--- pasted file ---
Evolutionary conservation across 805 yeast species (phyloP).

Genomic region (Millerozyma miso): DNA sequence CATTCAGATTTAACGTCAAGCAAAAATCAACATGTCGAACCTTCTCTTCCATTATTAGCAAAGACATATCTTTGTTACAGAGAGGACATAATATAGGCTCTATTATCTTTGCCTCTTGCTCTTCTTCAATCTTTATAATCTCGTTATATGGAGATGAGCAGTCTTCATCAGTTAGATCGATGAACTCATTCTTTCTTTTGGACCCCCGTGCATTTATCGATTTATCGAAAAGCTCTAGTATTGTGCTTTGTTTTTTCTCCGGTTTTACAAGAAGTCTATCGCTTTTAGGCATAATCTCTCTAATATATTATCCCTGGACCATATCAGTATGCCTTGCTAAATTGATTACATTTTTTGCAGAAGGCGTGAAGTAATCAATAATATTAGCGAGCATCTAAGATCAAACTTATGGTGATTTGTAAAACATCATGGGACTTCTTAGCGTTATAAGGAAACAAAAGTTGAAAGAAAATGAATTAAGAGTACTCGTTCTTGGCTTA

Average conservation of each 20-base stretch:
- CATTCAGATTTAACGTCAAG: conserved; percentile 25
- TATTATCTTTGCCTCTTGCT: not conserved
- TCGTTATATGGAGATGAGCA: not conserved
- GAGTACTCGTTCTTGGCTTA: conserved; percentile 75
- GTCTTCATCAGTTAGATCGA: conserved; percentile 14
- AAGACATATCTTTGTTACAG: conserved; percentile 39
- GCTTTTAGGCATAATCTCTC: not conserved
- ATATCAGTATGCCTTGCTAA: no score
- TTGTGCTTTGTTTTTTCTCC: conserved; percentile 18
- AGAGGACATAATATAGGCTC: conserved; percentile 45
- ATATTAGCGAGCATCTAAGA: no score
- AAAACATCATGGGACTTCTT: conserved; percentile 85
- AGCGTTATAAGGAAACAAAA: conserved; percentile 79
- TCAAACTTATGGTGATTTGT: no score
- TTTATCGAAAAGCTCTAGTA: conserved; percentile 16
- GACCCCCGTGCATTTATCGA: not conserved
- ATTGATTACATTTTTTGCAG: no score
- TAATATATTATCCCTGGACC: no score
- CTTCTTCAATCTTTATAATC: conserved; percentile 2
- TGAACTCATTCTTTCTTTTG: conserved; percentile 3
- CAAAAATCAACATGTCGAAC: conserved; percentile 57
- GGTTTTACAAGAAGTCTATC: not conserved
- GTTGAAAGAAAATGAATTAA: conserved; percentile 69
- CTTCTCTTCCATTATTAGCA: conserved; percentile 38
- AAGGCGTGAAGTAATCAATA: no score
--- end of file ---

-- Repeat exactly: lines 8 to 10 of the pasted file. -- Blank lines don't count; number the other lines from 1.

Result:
- GTCTTCATCAGTTAGATCGA: conserved; percentile 14
- AAGACATATCTTTGTTACAG: conserved; percentile 39
- GCTTTTAGGCATAATCTCTC: not conserved